Via Political Wire, I learned of a new poll on attitudes toward the Affordable Care Act. The poll was released by a publication call The Morning Consult, with surveying done from September 25-28 by Survey Sampling International. I was not previously familiar with either of these entities. As best I can tell, the Consult is a business-oriented, center-right outlet. Its founder, Michael Ramlet, is described on this webpage as having done some work for Republican organizations and being affiliated with the bipartisan Purple Strategies group.
Regarding TMC/SSI's methodology, the poll's report claims that, "The interviews were conducted online... The data were post-stratified to match a target sample of registered voters based on age, race, gender, education and region." Post-stratification is a form of adjusting the amount of weight given to different demographic groups, to make the sample as a whole conform to known population parameters (e.g., from the U.S. Census).
According to the TMC/SSI report, 48% of respondents approve of "the health care legislation passed by Barack Obama and Congress in 2010" (21% strongly, 27% somewhat). The overall approval reported by TMC/SSI is thus about 10 percentage points higher than obtained by other recent polls. TMC/SSI provide extensive subgroup statistics, so we can look "under the hood" a bit at their recent poll. Partisan composition of the TMC/SSI poll certainly raises some questions:
519 Republican-leaning respondents (26.3% of sample, of whom 15% support ACA)
836 Democratic-leaning respondents (42.3% of sample, of whom 75% support it)
620 Independent respondents (31.4%, of sample, of whom 38% support it)
The TMC/SSI party-ID numbers are clearly out of whack with those of other survey firms. If one looks at HuffPost/Pollster's party ID averages (using the selection tool to limit the results to registered-voter samples, which is what TMC/SSI used), the percent of Americans identifying as Democrats is 37.9% and the percent identifying as Republicans is 33.7%, dramatically closer to each other than in TMC/SSI's partisan breakdown.
Relative party-ID proportions are not the only reason TMC/SSI reports higher approval for the ACA than do other polls. Even looking at self-identified party subgroups one at a time, TMC/SSI shows greater support for Obamacare in some instances than do other pollsters. Take, for example, a recent CNN/Opinion Research Corporation poll, which found 38% approval overall for the law. Approval from self-identified Democrats was virtually identical in the TMC/SSI (75%) and CNN/ORC (74%) polls. However, self-identified Republicans reported greater support to TMC/SSI (15%) than to CNN/ORC (7%). The same pattern occurred among self-described Independents: 38% approval in the TMC/SSI poll vs. 27% in the CNN/ORC survey.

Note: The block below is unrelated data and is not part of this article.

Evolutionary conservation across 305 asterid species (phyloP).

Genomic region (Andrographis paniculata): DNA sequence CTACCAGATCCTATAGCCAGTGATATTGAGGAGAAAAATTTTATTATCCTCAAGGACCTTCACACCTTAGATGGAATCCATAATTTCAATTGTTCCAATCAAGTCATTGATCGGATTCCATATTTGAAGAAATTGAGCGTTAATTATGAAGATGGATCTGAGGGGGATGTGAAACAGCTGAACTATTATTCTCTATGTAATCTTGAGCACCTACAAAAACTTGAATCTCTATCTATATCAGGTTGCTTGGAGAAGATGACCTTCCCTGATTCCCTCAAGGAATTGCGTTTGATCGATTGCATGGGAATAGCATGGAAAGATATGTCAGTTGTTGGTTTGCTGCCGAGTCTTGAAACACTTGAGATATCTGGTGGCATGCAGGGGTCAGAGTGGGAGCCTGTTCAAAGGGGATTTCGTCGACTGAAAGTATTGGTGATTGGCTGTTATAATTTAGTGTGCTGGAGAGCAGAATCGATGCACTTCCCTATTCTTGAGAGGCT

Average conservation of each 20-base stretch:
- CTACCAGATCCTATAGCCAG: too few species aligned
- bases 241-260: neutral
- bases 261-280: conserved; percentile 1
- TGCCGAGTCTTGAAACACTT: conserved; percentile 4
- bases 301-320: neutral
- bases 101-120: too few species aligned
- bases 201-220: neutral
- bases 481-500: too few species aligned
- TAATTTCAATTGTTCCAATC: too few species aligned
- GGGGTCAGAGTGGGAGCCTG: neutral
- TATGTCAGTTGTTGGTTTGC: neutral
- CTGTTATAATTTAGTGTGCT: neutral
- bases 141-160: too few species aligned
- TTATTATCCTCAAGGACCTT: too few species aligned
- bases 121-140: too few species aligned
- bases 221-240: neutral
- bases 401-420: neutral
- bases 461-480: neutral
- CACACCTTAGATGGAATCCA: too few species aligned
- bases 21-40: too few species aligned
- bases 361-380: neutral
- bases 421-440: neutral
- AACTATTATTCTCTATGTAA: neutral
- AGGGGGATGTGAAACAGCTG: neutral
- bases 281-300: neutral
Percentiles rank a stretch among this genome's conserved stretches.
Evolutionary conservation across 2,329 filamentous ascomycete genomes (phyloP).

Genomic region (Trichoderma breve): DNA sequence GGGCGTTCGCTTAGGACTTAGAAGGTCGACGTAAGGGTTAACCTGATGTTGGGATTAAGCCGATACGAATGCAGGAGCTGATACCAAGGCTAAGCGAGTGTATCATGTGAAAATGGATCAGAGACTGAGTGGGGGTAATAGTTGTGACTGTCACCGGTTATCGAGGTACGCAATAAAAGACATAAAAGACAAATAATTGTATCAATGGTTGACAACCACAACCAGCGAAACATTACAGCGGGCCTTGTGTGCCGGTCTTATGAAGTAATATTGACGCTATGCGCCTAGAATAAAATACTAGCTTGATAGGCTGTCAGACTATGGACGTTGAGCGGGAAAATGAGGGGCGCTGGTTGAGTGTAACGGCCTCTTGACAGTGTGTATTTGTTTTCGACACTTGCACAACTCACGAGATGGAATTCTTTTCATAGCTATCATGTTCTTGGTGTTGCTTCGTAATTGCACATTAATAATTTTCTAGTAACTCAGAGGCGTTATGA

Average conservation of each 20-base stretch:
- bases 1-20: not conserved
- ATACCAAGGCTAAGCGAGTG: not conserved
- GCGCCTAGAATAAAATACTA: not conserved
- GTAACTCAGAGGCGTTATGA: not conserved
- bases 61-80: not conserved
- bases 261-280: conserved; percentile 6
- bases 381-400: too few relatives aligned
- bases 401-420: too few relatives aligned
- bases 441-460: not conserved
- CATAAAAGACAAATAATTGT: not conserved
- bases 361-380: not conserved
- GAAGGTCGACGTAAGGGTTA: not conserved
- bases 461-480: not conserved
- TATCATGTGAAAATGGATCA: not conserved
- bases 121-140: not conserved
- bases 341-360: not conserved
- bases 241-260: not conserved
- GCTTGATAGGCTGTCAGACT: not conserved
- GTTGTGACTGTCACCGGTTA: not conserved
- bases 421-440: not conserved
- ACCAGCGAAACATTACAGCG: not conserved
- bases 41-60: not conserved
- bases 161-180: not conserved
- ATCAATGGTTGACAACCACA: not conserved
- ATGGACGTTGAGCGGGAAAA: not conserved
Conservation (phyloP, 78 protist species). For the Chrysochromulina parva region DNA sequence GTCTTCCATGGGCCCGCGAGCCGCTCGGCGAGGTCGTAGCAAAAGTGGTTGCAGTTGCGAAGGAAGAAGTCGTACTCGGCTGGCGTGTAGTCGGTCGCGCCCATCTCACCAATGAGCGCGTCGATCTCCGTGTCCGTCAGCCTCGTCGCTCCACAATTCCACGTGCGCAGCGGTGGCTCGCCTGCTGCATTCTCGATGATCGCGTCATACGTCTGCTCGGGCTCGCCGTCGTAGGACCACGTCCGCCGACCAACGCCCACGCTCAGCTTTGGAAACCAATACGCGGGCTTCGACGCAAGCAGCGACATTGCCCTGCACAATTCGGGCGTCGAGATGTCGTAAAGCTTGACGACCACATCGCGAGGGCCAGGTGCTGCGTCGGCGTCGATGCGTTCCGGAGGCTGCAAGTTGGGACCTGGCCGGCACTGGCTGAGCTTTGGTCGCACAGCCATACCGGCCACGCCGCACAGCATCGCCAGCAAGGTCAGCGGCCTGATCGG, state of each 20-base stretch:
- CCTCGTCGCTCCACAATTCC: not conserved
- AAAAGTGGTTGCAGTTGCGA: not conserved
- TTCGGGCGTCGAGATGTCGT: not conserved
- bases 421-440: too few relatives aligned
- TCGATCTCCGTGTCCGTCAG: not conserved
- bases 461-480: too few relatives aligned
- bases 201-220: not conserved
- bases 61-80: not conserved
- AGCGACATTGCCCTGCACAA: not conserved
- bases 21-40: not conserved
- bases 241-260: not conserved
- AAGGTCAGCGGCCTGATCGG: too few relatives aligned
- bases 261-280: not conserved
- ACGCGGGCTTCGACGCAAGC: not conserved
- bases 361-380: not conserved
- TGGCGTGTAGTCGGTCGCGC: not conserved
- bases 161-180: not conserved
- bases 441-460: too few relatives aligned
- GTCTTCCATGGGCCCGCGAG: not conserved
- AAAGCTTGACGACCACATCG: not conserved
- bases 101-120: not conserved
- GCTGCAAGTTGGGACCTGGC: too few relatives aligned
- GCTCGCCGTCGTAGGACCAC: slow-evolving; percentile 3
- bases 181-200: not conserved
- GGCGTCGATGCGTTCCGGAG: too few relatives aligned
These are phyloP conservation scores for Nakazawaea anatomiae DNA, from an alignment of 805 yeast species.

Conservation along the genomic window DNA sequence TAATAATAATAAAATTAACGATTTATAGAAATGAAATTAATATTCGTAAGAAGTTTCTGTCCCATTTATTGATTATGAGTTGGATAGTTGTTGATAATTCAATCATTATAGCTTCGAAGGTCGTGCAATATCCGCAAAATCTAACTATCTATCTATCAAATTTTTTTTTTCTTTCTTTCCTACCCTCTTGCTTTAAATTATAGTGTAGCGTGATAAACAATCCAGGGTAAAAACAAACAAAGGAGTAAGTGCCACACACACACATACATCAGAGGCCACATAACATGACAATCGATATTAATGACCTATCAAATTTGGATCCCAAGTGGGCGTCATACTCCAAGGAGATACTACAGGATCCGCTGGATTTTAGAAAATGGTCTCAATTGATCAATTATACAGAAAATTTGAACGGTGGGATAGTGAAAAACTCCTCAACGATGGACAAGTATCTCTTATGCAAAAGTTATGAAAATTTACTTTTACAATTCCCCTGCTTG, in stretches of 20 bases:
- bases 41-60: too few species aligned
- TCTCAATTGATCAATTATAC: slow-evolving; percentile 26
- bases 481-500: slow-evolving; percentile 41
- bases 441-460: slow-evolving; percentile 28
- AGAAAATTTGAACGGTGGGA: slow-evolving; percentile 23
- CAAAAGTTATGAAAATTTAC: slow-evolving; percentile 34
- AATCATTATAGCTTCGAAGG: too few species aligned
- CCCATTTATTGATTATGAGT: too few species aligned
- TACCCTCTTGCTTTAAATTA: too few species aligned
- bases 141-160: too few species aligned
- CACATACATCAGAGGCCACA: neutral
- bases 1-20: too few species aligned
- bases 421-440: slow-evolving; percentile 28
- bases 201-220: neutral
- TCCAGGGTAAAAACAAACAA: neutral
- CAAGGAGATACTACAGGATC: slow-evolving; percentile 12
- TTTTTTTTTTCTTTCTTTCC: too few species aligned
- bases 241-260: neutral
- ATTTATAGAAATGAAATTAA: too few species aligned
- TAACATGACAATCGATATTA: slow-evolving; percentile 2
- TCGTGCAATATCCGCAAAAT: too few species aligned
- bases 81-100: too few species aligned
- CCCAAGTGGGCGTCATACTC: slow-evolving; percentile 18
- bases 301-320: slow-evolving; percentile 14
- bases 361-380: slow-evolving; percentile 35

Having said all of this, what first caught my eye about the TMC/SSI poll was response to the item, "What would you like to see Congress do when it comes to the health care law?" Response options were: "expand the law," "let the law take effect," "make changes to improve the law," "delay and defund the law," and "repeal the law." Among the full sample, a collective 67% endorsed the first three alternatives, all of which seem, at the least, accepting of the ACA (even the third category, though not representing a ringing endorsement, conveys a "mend it but don't end it" outlook). The two most anti-Obamacare categories -- delay/defund and outright repeal -- together comprised only 33% of the sample.
One way to put the apparent Democratic slant of the sample aside and escape the partisan lens is to focus directly on Independents. Among Independents, the combined percentage advocating delay/defund and repeal is only 37%. In contrast, 63% favored one of the supportive/accepting alternatives.
It would be interesting to see more pollsters offer the "make changes to improve the law" response option to their participants.